R. Grant Rowe, M.D.
2019 Funding recipient
Modeling myelodysplastic syndrome with induced pluripotent stem cells
EvansMDS Young Investigator Award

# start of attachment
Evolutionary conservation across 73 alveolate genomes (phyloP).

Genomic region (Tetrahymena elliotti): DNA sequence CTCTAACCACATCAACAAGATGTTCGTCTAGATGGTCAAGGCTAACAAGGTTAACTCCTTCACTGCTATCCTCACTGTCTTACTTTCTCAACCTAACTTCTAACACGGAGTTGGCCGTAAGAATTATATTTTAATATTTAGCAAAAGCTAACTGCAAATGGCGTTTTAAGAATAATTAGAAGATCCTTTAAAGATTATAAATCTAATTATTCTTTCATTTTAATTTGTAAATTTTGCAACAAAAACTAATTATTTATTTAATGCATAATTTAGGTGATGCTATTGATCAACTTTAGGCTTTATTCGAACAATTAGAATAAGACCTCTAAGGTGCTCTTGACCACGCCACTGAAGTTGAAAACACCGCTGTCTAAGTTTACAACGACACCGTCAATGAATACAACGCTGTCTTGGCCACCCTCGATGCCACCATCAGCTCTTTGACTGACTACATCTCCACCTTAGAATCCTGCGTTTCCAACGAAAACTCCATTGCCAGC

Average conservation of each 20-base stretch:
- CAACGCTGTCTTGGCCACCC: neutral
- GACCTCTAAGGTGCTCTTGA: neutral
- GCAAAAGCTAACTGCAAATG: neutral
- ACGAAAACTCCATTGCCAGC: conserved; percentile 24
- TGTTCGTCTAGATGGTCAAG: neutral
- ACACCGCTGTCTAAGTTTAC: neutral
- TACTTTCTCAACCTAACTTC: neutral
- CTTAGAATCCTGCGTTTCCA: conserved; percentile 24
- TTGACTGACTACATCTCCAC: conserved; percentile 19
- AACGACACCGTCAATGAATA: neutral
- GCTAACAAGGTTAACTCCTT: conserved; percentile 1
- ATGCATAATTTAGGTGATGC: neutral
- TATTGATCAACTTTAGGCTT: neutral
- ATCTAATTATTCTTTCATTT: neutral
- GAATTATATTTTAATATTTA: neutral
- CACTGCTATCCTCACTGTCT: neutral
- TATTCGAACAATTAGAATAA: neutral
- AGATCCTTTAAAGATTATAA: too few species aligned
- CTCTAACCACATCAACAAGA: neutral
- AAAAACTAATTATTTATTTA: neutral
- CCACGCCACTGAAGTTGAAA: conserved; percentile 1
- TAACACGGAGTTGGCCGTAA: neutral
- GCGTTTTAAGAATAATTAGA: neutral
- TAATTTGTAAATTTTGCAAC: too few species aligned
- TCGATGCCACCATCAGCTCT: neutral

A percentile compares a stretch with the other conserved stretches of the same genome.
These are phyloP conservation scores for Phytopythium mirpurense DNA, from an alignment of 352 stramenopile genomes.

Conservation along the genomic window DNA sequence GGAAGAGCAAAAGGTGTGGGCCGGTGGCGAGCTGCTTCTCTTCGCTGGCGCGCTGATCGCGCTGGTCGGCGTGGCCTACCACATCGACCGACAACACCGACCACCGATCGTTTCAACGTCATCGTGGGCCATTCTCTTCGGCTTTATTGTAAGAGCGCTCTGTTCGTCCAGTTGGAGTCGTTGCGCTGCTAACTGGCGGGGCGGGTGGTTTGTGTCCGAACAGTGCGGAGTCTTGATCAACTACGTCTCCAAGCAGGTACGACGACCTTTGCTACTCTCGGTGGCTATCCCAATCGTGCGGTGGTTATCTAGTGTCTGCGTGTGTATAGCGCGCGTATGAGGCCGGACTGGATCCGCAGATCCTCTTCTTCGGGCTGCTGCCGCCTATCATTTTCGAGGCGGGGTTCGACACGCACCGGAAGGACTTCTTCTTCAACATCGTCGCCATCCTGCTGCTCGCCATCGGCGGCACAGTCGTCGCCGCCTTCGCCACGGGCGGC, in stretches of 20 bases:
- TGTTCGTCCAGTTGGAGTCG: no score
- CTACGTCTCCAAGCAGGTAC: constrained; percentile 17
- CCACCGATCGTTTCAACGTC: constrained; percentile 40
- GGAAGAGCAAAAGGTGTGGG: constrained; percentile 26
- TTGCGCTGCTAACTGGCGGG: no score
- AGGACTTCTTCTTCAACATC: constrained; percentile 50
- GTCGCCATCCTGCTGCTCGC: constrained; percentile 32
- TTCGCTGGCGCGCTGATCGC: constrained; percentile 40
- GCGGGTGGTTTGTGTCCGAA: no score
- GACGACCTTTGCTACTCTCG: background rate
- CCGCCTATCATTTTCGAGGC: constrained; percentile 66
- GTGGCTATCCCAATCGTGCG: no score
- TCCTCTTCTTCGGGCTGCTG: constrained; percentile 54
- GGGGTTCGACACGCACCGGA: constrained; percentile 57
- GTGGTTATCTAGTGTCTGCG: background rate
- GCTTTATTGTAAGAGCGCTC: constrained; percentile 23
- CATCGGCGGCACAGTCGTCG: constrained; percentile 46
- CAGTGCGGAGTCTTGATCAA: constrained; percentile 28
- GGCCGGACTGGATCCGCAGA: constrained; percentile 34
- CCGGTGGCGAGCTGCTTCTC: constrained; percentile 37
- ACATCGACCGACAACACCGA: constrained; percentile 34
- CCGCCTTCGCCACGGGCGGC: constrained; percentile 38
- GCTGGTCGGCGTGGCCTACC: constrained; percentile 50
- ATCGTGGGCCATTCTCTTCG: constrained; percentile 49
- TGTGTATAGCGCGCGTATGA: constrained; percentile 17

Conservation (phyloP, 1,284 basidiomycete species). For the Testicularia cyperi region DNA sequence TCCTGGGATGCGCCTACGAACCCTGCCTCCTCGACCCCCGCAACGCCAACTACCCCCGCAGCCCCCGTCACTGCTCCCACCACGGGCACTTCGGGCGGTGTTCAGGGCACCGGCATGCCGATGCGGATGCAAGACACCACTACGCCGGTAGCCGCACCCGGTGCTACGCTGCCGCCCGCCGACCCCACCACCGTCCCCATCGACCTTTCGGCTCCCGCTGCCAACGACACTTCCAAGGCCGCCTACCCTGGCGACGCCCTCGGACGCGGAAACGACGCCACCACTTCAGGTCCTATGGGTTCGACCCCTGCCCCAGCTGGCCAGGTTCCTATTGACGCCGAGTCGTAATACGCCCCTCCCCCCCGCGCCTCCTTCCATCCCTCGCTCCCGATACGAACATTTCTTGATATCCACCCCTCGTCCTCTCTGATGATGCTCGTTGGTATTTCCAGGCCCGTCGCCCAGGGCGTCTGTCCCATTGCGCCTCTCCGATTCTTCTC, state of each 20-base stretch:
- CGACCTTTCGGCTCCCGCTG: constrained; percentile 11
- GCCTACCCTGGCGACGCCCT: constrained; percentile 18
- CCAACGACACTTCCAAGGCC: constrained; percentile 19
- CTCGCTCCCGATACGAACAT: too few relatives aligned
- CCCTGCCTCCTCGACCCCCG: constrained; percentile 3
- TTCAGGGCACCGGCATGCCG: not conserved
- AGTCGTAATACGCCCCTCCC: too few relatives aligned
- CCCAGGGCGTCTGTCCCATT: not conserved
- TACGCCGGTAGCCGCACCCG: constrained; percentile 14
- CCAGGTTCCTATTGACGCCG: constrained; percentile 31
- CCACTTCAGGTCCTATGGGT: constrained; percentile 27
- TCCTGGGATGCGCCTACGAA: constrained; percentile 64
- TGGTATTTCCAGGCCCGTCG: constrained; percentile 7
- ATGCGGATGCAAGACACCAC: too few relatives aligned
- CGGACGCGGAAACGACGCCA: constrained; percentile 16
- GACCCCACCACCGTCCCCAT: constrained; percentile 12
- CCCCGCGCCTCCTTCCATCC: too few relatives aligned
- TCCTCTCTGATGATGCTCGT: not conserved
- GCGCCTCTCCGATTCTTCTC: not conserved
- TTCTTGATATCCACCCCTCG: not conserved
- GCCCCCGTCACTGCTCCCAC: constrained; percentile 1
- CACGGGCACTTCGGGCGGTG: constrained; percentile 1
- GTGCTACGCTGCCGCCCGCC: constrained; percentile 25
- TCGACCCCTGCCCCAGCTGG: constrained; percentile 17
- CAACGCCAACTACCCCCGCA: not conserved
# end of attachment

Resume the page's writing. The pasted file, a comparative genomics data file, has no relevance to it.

The goals of this project include modeling myelodysplastic syndrome (MDS) using human induced pluripotent stem cells (iPSCs). iPSCs are similar to embryonic stem cells in that they can be coerced to turn into blood stem cells, and so this is a strong candidate system to study blood diseases. We have developed technologies to introduce genetic mutations found in MDS into iPSCs so that we can derive MDS blood stem cells with similar properties to patient cells. We have created mutations in the SRSF2 gene – which is commonly mutated in MDS – in human iPSCs and find that the blood stem cells that we create show early MDS-like properties. We are currently working to titrate the introduction of potential cooperating mutations in other MDS genes into these cells, finding so far that these additional mutations impede normal stem cell function as is seen in MDS. Secondly, we are attempting to modify these cells so that we can transplant them into mice to develop a new, renewable model of human MDS that can be used in drug discovery studies.